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Gateway makes notebooks its business

PC maker joins rivals Dell and HP in concentrating on business laptop line. Photos: Notebooks at work

For Gateway, 2005 is becoming the year of the notebook.

As notebook shipments continue to rise, the Irvine, Calif., PC maker on Thursday released the M460, a new system for businesses that weighs about 6 pounds and offers Intel's latest batch of notebook chips, along with 15-inch or 15.4-inch wide-screen displays.

When fitted with twin batteries, including a high-capacity main battery and a spare that plugs into its drive bay, the M640 can run for up to 10 hours, the company says.

Due to its weight, screen size and price, Gateway executives say the M460 will become the company's corporate workhorse--or the portable on which many customers are likely to standardize. The M460 will serve that role by offering a wide range of prices and options. It will replace two systems, including the low-price M405 and the M450, and fit in between the smaller, 5-pound M210 and the big-screen M675, which packs a 17-inch display.

Big-name rivals Dell and Hewlett-Packard also refreshed their business machines earlier this month.

A solid notebook lineup will be important to the growth of companies like Gateway in 2005. Notebook shipments continue to outpace those of desktop PCs, and in some market segments, they have begun to steal sales from desktops, said Chad McDonald, Gateway's senior manager for product planning.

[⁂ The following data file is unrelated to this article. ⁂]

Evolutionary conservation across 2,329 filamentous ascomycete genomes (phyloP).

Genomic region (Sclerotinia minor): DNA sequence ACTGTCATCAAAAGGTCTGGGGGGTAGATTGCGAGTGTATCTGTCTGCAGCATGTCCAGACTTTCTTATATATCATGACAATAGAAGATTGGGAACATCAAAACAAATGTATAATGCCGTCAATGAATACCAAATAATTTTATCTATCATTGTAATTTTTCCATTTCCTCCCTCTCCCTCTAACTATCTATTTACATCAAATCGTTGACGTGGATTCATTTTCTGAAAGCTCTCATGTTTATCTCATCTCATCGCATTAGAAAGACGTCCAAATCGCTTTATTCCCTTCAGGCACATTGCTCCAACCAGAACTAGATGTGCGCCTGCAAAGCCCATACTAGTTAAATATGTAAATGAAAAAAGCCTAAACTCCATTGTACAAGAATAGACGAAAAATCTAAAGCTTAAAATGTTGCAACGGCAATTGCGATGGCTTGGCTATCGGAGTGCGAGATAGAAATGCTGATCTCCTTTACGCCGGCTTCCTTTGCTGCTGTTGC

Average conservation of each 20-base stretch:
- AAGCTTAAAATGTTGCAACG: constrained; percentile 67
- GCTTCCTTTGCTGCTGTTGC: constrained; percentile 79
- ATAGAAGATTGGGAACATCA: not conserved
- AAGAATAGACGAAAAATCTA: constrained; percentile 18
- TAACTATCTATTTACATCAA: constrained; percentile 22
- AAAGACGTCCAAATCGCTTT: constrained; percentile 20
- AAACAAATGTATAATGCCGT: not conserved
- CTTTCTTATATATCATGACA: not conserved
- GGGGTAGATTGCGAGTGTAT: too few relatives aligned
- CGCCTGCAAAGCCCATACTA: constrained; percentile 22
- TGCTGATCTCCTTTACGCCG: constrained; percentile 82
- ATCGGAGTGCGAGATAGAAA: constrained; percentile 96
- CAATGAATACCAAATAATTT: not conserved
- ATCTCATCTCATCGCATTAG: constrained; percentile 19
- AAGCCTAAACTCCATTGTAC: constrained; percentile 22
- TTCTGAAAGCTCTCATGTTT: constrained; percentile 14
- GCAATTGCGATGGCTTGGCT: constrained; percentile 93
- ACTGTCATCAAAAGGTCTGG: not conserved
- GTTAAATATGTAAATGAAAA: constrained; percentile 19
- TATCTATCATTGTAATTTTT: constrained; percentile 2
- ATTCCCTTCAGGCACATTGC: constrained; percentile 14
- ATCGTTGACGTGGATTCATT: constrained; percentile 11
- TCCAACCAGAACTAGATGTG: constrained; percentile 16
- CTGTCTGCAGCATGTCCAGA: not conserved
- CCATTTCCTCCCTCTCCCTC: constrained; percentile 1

Gartner, for one, has projected double-digit shipment growth for notebooks in 2005. The research firm has predicted that worldwide shipments will rise 16 percent to 54.5 million units in 2005. About 20 million of those machines will go to consumers; the rest to businesses.

But "our goal is to, on the notebook side, outpace the market" in sales growth, McDonald said.

Gateway will have its work cut out for it. Dell launched five new models on Feb. 1, while HP rolled out 10 models, including a new tablet PC, on Feb. 2.

Gateway's M460 will start at about $900.

A M460CS model will come with a 15-inch screen, a 1.3GHz Intel Celeron M 350 processor, 256MB of RAM, a 40GB hard drive, a combination CD burner/DVD-ROM drive and an 802.11g Wi-Fi module for $899, Gateway said in a statement.

Stepping up to a 15.4-inch wide screen and a Pentium M, as well as adding larger amounts of memory and hard-drive space, and upgrading to a DVD burner, will add about $500 to the price.

A M460XL model will pair the 15.4-inch screen with a 1.86GHz Pentium M Processor 750, 512MB RAM, an 80GB hard drive, a combination DVD and CD burner, and a Wi-Fi module for $1,399, the statement said.

Gateway, which acquired eMachines in 2004, plans to later in the year release an updated version of its tablet PC and a new 17-inch screen portable PC, McDonald said.